11 Sep ‘Journos’ linked to propaganda unit
Ben Packham – The Australian – Friday 11 September 2020
Four Chinese “journalists” raided by ASIO were part of a Communist Party propaganda operation in Australia, influencing local Chinese-language media and reporting to Beijing on members of the Australian-Chinese community.
China’s harassment and attempted detention of Australian journalists Bill Birtles and Mike Smith is believed to have been payback for the raids on the Chinese state media representatives, according to senior Australian government sources.
It’s unclear whether the detention of Australian journalist Cheng Lei by Chinese security services was also retaliation for the ASIO raids.
One of the Chinese journalists interviewed by ASIO is believed to be former Sydney Xinhua bureau chief Yang Jingzhong, who left Australia after the June 26 raids and was removed as the listed director of the news agency in August.
Unlike two already identified journalists raided by ASIO — China News Service bureau chief Tao Shelan and China Radio International bureau chief Li Dayong — Yang was not part of a WeChat group linked to NSW Labor MP Shaoquett Moselmane and his adviser John Zhang.
Chair of the Senate finance and public administration committee James Paterson said he would raise the issue of whether Chinese state media should be able to access federal parliament.
“Given these revelations, the effectively unrestricted access to Parliament House granted to Xinhua journalists should be carefully and promptly reviewed,” he said. “The parliamentary press gallery is for real journalists … not a front-row seat for foreign state actors.”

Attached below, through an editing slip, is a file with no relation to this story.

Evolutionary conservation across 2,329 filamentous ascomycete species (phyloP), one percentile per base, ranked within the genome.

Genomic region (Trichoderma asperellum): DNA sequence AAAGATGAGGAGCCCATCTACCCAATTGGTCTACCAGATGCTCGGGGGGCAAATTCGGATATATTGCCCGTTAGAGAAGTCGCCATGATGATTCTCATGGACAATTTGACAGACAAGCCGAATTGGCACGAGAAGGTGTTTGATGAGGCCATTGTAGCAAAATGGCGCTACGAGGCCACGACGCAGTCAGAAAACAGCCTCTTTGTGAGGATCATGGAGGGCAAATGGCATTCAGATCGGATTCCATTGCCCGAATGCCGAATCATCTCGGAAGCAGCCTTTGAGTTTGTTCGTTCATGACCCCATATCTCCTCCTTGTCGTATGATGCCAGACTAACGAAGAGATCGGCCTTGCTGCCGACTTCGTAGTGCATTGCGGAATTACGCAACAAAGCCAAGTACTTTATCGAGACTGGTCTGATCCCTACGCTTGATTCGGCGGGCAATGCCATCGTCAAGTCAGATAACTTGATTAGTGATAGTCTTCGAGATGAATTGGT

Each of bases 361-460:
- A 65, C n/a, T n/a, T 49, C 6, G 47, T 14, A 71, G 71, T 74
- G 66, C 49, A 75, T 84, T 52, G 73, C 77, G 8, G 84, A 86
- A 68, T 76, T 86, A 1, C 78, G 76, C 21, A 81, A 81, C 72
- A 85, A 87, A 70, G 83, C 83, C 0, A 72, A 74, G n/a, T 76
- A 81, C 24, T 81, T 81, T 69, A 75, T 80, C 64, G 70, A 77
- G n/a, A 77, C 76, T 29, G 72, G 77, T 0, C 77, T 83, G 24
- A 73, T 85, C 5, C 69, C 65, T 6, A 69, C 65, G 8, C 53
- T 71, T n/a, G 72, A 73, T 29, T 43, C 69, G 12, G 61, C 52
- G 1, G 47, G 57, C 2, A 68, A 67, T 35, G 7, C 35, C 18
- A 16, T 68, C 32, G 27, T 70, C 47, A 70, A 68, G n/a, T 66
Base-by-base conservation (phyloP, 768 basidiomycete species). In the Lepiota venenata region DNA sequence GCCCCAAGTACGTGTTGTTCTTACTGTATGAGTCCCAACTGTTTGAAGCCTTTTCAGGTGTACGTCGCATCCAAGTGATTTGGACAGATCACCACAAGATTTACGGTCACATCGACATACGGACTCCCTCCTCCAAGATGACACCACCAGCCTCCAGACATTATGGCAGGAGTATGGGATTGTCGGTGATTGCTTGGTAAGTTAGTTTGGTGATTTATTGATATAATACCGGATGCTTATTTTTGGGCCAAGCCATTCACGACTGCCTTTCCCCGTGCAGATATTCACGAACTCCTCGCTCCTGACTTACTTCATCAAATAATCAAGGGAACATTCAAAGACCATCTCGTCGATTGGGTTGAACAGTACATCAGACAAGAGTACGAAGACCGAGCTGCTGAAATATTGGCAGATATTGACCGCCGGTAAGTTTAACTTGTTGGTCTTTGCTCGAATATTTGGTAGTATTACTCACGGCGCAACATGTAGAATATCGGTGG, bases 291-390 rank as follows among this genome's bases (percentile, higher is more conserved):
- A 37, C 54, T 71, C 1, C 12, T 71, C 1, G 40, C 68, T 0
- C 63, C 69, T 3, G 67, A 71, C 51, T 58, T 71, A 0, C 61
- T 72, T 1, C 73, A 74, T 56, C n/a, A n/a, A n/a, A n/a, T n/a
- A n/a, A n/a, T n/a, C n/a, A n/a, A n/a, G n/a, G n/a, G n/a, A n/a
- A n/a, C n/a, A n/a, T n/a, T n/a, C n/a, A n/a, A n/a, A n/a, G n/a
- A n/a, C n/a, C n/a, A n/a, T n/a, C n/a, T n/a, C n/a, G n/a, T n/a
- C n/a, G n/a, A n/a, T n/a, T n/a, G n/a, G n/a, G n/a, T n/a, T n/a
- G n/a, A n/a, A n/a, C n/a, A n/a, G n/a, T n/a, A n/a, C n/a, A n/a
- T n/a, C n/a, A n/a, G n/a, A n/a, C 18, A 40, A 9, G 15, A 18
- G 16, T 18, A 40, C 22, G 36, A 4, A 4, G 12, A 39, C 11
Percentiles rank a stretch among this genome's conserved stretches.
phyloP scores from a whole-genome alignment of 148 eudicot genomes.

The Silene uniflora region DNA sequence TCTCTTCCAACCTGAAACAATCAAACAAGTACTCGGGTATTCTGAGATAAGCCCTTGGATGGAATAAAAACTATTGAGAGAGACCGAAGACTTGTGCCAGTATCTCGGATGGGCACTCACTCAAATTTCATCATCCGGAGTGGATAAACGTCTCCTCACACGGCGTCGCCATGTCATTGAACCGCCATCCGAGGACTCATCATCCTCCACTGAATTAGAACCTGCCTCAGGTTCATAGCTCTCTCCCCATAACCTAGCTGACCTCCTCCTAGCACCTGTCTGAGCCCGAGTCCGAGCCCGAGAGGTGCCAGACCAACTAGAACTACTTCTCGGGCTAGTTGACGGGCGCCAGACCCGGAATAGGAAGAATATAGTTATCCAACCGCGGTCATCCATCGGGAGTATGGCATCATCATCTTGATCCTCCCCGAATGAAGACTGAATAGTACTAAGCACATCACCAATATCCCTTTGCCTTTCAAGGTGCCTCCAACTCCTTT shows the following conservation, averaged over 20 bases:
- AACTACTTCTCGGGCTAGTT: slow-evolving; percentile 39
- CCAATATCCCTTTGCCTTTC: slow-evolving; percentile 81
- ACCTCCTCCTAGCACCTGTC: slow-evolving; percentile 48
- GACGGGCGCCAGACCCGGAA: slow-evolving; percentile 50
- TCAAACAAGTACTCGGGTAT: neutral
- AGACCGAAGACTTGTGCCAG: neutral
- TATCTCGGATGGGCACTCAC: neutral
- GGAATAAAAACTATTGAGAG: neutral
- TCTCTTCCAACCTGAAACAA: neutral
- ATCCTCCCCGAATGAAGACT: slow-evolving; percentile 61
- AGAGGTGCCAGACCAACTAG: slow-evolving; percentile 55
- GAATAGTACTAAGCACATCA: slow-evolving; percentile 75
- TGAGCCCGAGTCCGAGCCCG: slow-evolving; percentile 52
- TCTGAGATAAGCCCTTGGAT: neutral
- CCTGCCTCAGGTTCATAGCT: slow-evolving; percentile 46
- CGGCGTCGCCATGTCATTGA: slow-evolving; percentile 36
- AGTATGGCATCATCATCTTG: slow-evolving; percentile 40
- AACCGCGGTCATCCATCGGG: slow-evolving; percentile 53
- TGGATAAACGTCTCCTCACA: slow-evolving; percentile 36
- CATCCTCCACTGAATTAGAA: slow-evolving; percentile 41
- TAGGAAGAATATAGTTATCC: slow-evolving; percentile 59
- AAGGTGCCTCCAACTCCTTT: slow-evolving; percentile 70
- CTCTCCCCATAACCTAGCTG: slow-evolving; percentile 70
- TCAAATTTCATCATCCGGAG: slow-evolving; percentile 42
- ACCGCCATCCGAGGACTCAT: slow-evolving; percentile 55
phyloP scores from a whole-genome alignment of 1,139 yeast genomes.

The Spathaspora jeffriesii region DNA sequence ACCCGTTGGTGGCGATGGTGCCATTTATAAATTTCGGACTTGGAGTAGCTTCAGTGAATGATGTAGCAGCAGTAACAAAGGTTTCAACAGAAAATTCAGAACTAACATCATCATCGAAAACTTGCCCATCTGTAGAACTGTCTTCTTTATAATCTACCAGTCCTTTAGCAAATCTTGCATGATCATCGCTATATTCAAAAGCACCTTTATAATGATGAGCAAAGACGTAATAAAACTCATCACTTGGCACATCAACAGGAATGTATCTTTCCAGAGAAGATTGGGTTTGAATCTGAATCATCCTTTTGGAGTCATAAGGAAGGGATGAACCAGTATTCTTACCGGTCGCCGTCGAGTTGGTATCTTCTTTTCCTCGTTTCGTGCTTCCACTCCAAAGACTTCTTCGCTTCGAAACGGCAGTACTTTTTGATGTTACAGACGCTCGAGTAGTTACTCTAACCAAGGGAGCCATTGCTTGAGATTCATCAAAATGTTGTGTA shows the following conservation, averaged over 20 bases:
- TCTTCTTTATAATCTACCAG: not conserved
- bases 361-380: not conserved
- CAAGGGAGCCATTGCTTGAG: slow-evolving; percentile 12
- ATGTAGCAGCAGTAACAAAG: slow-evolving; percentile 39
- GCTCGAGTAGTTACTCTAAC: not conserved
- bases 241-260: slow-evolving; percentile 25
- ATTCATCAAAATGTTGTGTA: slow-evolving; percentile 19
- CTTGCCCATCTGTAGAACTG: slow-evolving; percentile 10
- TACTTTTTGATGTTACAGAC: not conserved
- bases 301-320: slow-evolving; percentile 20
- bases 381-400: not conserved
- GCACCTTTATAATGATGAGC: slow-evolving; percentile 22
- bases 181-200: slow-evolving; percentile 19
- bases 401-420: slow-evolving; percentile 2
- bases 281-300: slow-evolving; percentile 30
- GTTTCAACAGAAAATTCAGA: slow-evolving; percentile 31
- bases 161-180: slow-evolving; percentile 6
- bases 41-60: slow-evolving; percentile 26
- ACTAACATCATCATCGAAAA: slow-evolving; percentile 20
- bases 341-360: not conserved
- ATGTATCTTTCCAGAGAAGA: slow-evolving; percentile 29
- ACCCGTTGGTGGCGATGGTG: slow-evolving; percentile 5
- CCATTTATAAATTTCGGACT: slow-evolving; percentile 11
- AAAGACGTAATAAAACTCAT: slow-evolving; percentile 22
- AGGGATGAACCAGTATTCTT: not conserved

UTS China studies professor Feng Chongyi said foreign bureau chiefs of Chinese state-run media organisations were recognised as ranking government officials within the Chinese system.
“Although they are working in those media outlets, they are actually government officials. They do have power, a lot of power, especially in Xinhua News Agency,” he told The Australian. “Apart from doing their media reports, they have the duty to send internal reports back to the party in China on the local business people, local media outlets and community organisations.”
Professor Feng said the Chinese embassy and its consulates typically arranged meetings for the state-media representatives with local community and business leaders, who were also “vying for favour” with the media outlets.
“That is the inner-working of what we call United Front work,” he said.
According to China’s state-owned Global Times, the ASIO raids were “a horrendous violation of the basic rights of the Chinese journalists and freedom of the press”. But Charles Sturt University professor Clive Hamilton, who exposed the Chinese Communist Party’s global program of influence and subversion in his book Hidden Hand, said Chinese state-media journalists “are not journalists in a way we understand”.
“They have been in Australia to engage in political influence work through Chinese-language media, mobilise the Chinese diaspora and network with figures like Shaoquett Moselmane, Bob Carr and so on,” he said. “They are therefore prime targets for foreign interference investigation.”
Professor Hamilton said CNS, which Tao headed, “is the propaganda arm of the United Front Work Department, which covertly runs Chinese-language media in Australia”.
Li’s China Radio International was part of the CCP’s Propaganda Department, and part-owns radio stations in Australia through its 60 per cent ownership of Melbourne company CAMG Media Group, directed by media tycoon Tommy Jiang, Professor Hamilton said. “These radio stations are used to promote the correct line to the diaspora,” he said. All four of the Chinese journalists raided by ASIO had left the country.
Home Affairs also cancelled the visas of two Chinese scholars, Chen Hong and Li Jianjun, on national security grounds.
The academics were part of what Mr Moselmane described as a “friendly chat group”, but which authorities allege was used to influence the state upper house MP.